Everyone can identify with being “the odd one” at some time in their lives. Everyone also can identify with not being able to master some new skill.

So when someone takes these barriers and smashes them – turning them into business and art in the process – it’s an inspiring story.

Baltimore native Coffin Nachtmahr says he’s always been a little bit unusual. His manner of appearance, with studs, rings and multi-colored hair, makes him stand out to the eye. His manner of speech, calm and quiet with a stutter, makes him stand out to the ear.

“I preach individuality wherever I go,” he says. “I don’t change myself for the people that I’m around.”

Nachtmahr is a living, breathing billboard for that life lesson that we all need to learn: It’s okay to be yourself. He took that message to Savannah school children and film enthusiasts as part of MountainFilm on Tour in Savannah.

A multi-day event held each January, MountainFilm on Tour in Savannah this year positively enthralled kids with Nachtmahr’s individual presence and masterful skill.

The skill he mastered? Throwing a yo-yo.

“I love throwing just because it feels like an extension of my being,” he says.

Hypnotic, mesmerizing, rhythmic and brilliant, Nachtmahr’s throwing goes far beyond any “walk the dog” or “around the world” I learned as a kid.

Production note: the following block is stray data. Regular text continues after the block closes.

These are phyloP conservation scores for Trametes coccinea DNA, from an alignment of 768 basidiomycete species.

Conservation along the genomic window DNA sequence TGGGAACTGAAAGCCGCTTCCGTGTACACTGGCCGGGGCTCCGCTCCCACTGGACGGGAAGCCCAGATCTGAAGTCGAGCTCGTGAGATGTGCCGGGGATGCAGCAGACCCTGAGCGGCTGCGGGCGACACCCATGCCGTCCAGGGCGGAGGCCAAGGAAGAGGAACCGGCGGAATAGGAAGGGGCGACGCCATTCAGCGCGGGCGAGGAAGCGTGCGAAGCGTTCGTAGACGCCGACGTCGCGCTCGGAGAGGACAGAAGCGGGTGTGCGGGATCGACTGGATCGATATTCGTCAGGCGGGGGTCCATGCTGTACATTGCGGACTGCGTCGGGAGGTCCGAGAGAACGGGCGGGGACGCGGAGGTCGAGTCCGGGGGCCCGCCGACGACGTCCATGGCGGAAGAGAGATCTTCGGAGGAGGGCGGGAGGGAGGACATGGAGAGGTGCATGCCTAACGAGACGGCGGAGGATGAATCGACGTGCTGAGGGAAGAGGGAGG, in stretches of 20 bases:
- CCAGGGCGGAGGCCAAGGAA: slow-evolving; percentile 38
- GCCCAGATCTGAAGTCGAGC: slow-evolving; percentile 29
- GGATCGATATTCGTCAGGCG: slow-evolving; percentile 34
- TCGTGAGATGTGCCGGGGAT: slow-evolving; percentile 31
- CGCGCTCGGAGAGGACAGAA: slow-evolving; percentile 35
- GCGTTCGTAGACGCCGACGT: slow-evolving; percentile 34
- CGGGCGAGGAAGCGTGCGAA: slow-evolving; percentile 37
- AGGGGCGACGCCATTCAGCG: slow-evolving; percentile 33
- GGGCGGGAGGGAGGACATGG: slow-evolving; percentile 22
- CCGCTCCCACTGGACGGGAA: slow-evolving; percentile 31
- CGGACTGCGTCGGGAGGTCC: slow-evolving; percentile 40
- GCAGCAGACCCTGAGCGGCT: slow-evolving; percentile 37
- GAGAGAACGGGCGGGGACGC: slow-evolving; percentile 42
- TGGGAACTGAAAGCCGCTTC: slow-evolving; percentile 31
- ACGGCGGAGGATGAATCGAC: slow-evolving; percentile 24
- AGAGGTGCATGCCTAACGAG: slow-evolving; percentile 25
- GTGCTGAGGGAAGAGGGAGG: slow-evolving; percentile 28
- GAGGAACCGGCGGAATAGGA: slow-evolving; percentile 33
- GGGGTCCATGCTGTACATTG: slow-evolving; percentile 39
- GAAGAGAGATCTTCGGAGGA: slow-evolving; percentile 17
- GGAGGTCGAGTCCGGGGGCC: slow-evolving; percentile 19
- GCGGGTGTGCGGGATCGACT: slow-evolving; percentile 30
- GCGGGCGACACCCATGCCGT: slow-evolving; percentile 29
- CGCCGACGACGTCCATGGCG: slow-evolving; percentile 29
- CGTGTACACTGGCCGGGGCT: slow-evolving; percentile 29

“It all just comes in time,” he says. “It’s really just up to how much time you put into it.”

He’s national championship good. He’s corporate sponsor good. He’s “started his own business” good.

A star in the throwing world, Nachtmahr sells his own line of yo-yos and yo-yo related merchandise (through his company, Oh Yes Yo), in addition to traveling the country talking to people about the things the toy has taught him.

“You learn the parts to it and that’s how you understand how it works,” he says.

Good news for me and smartphones! Good news for me and marketing! Good news for me and whatever life throws at me! I don’t have to master these things. I asked Nachtmahr what makes a good yo-yo.

“It doesn’t matter how you spin it,” he says. “It just needs to spin.”

I can’t think of better words from this interview with him. He shares a lot more in the 10-minute film produced about him.

Directed by Baltimore filmmakers Darren Durlach and Dave Larson, “Throw” delves more deeply into how the yo-yo subculture gave Nachtmahr purpose and acceptance.

I wanted to know more about his signature moves and the inspirations for them. As it happens, his artistry comes from music.

“It keeps me fluid,” he says. “It’s a must.”

He throws to music of any kind, from classical piano to Miles Davis and electronica. (I’d like to see what Mozart or Madonna produces.)

“I didn’t figure it out,” he says. “It all just happened. I was just going with the flow.”

And if by going with the flow, he landed in Savannah with a positive word to spread, I’m extremely grateful. So many people go with the flow and end up going down the wrong path.

Or they end up in the same game as everyone else.

“There’s not just being a football player,” he says. “There are options.”

And so, as the years go by, and I, inevitably, run into trouble, I’ll remember Nachtmahr’s option: being myself and learning new tricks.